J Bacteriol 2007, 189(7):2583-2589. PubMed Abstract | Publisher Full Text | PubMed Central Full Text OpenURL

  19. Le Fleche P, Fabre M, Denoeud F, Koeck JL, Vergnaud G: High resolution, on-line identification of strains from the Mycobacterium tuberculosis complex based on tandem repeat typing.

    BMC Microbiol 2002, 2:37. PubMed Abstract | BioMed Central Full Text | PubMed Central Full Text OpenURL

  20. Wada T, Maeda S, Hase A, Kobayashi K: Evaluation of variable numbers of tandem repeat as molecular epidemiological markers of Mycobacterium tuberculosis in Japan.

    J Med Microbiol 2007, 56(Pt 8):1052-1057. PubMed Abstract | Publisher Full Text OpenURL

  21. Direccion general de Salud Publica. 2007. Registro regional de casos de tuberculosis de la Comunidad de Madrid. Informe del año 2006

    Boletin epidemiologico de la Comunidad de Madrid 13(12):4-41. OpenURL

  22. Brudey K, Driscoll JR, Rigouts L, Prodinger WM, Gori A, Al-Hajoj SA, Allix C, Aristimuno L, Arora J, Baumanis V, et al.: Mycobacterium tuberculosis complex genetic diversity: mining the fourth international spoligotyping database (SpolDB4) for classification, population genetics and epidemiology.

    BMC Microbiol 2006, 6:23. PubMed Abstract | BioMed Central Full Text | PubMed Central Full Text OpenURL

  23. Garcia de, Viedma D, Chaves F, Inigo J: New route of importation of Mycobacterium tuberculosis Beijing genotype.

    Emerg Infect Dis 2006, 12(1):169-170. PubMed Abstract OpenURL

  24. Codina G, Vidal R, Martin-Casabona N, Miravitlles M, Martin C: Multidrug-resistant tuberculosis caused by 'W'-related strains in three immunocompetent foreign-born patients.

    Int J Tuberc Lung Dis 1999, 3(1):82-84. PubMed Abstract | Publisher Full Text OpenURL

  25. WHO: Anti-tuberculosis drug resistance in the world. Fourth global report. WHO/HTM/TB/2008.394. Geneva.

    2008.

  26. Kremer K, van-der-Werf MJ, Au BK, Anh DD, Kam KM, van-Doorn HR, Borgdorff MW, van-Soolingen D: Vaccine-induced immunity circumvented by typical Mycobacterium tuberculosis Beijing strains.

    Emerg Infect Dis 2009, 15(2):335-339. PubMed Abstract | Publisher Full Text | PubMed Central Full Text OpenURL

  27. Kremer K, van Soolingen D, Frothingham R, Haas WH, Hermans PW, Martin C, Palittapongarnpim P, Plikaytis BB, Riley LW, Yakrus MA, et al.: Comparison of methods based on different molecular epidemiological markers for typing of Mycobacterium tuberculosis complex strains: interlaboratory study of discriminatory power and reproducibility.

    J Clin Microbiol 1999, 37(8):2607-2618. PubMed Abstract | Publisher Full Text | PubMed Central Full Text OpenURL

  28. Iwamoto T, Yoshida S, Suzuki K, Tomita M, Fujiyama R, Tanaka N, Kawakami Y, Ito M: Hypervariable loci that enhance the discriminatory ability of newly proposed 15-loci and 24-loci variable-number tandem repeat typing method on Mycobacterium tuberculosis strains predominated by the Beijing family.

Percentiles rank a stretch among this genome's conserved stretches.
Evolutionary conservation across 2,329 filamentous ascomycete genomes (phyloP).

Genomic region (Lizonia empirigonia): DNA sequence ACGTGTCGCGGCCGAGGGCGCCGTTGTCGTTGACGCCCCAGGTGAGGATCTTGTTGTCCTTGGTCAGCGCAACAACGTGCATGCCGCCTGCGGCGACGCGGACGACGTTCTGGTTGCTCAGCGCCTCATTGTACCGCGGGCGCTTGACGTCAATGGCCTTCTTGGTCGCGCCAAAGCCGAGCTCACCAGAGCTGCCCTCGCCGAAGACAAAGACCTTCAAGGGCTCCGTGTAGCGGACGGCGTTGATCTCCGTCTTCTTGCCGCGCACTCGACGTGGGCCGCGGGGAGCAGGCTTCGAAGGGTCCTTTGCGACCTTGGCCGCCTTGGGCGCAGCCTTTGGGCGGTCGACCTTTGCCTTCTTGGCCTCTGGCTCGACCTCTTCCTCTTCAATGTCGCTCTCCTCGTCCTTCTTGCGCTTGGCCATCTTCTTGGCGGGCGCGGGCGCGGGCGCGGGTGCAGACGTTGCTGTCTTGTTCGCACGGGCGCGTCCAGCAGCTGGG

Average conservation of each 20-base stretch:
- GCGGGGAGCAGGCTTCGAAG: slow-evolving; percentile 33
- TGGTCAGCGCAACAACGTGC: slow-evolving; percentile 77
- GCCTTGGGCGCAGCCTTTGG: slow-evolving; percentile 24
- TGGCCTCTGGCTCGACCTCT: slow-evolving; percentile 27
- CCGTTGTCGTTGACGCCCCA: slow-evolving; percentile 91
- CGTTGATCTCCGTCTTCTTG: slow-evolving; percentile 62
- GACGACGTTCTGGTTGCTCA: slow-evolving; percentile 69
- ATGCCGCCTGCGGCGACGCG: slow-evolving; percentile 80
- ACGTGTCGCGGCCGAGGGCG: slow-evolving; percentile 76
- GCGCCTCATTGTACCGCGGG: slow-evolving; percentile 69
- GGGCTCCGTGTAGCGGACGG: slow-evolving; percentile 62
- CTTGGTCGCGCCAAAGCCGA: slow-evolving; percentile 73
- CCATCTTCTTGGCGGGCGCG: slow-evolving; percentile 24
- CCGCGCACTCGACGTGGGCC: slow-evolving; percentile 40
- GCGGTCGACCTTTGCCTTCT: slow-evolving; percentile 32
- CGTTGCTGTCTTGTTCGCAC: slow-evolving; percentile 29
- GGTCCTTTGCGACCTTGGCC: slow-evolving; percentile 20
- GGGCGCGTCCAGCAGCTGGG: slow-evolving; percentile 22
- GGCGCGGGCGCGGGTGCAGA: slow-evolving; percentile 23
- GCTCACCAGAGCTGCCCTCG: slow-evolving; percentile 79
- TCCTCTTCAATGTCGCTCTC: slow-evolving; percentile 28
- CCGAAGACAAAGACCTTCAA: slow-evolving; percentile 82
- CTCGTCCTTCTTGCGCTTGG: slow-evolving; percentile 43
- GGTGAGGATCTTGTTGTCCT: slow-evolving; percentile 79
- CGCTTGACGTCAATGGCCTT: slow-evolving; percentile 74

FEMS Microbiol Lett 2007, 270(1):67-74. PubMed Abstract | Publisher Full Text OpenURL

  29. Kremer K, Au BK, Yip PC, Skuce R, Supply P, Kam KM, van Soolingen D: Use of variable-number tandem-repeat typing to differentiate Mycobacterium tuberculosis Beijing family isolates from Hong Kong and comparison with IS6110 restriction fragment length polymorphism typing and spoligotyping.

    J Clin Microbiol 2005, 43(1):314-320. PubMed Abstract | Publisher Full Text | PubMed Central Full Text OpenURL

  30. Theus S, Eisenach K, Fomukong N, Silver RF, Cave MD: Beijing family Mycobacterium tuberculosis strains differ in their intracellular growth in THP-1 macrophages.

    Int J Tuberc Lung Dis 2007, 11(10):1087-1093. PubMed Abstract | Publisher Full Text OpenURL

  31. Puig-Kroger A, Serrano-Gomez D, Caparros E, Dominguez-Soto A, Relloso M, Colmenares M, Martinez-Munoz L, Longo N, Sanchez-Sanchez N, Rincon M, et al.: Regulated expression of the pathogen receptor dendritic cell-specific intercellular adhesion molecule 3 (ICAM-3)-grabbing nonintegrin in THP-1 human leukemic cells, monocytes, and macrophages.

    J Biol Chem 2004, 279(24):25680-25688. PubMed Abstract | Publisher Full Text OpenURL

  32. Tsuchiya S, Kobayashi Y, Goto Y, Okumura H, Nakae S, Konno T, Tada K: Induction of maturation in cultured human monocytic leukemia cells by a phorbol diester.

    Cancer Res 1982, 42(4):1530-1536. PubMed Abstract | Publisher Full Text OpenURL

  33. Li Y, Mohammad RM, al-Katib A, Varterasian ML, Chen B: Bryostatin 1 (bryo1)-induced monocytic differentiation in THP-1 human leukemia cells is associated with enhanced c-fyn tyrosine kinase and M-CSF receptors.

    Leuk Res 1997, 21(5):391-397. PubMed Abstract | Publisher Full Text OpenURL

  34. Vey E, Zhang JH, Dayer JM: IFN-gamma and 1,25(OH)2D3 induce on THP-1 cells distinct patterns of cell surface antigen expression, cytokine production, and responsiveness to contact with activated T cells.

    J Immunol 1992, 149(6):2040-2046. PubMed Abstract | Publisher Full Text OpenURL

  35. Bombara C, Ignotz RA: TGF-beta inhibits proliferation of and promotes differentiation of human promonocytic leukemia cells.

    J Cell Physiol 1992, 153(1):30-37. PubMed Abstract | Publisher Full Text OpenURL

  36. Zhou J, Zhu P, Jiang JL, Zhang Q, Wu ZB, Yao XY, Tang H, Lu N, Yang Y, Chen ZN: Involvement of CD147 in overexpression of MMP-2 and MMP-9 and enhancement of invasive potential of PMA-differentiated THP-1.

    BMC Cell Biol 2005, 6(1):25. PubMed Abstract | BioMed Central Full Text | PubMed Central Full Text OpenURL

  37. Theus SA, Cave MD, Eisenach KD: Activated THP-1 cells: an attractive model for the assessment of intracellular growth rates of Mycobacterium tuberculosis isolates.

    Infect Immun 2004, 72(2):1169-1173. PubMed Abstract | Publisher Full Text | PubMed Central Full Text OpenURL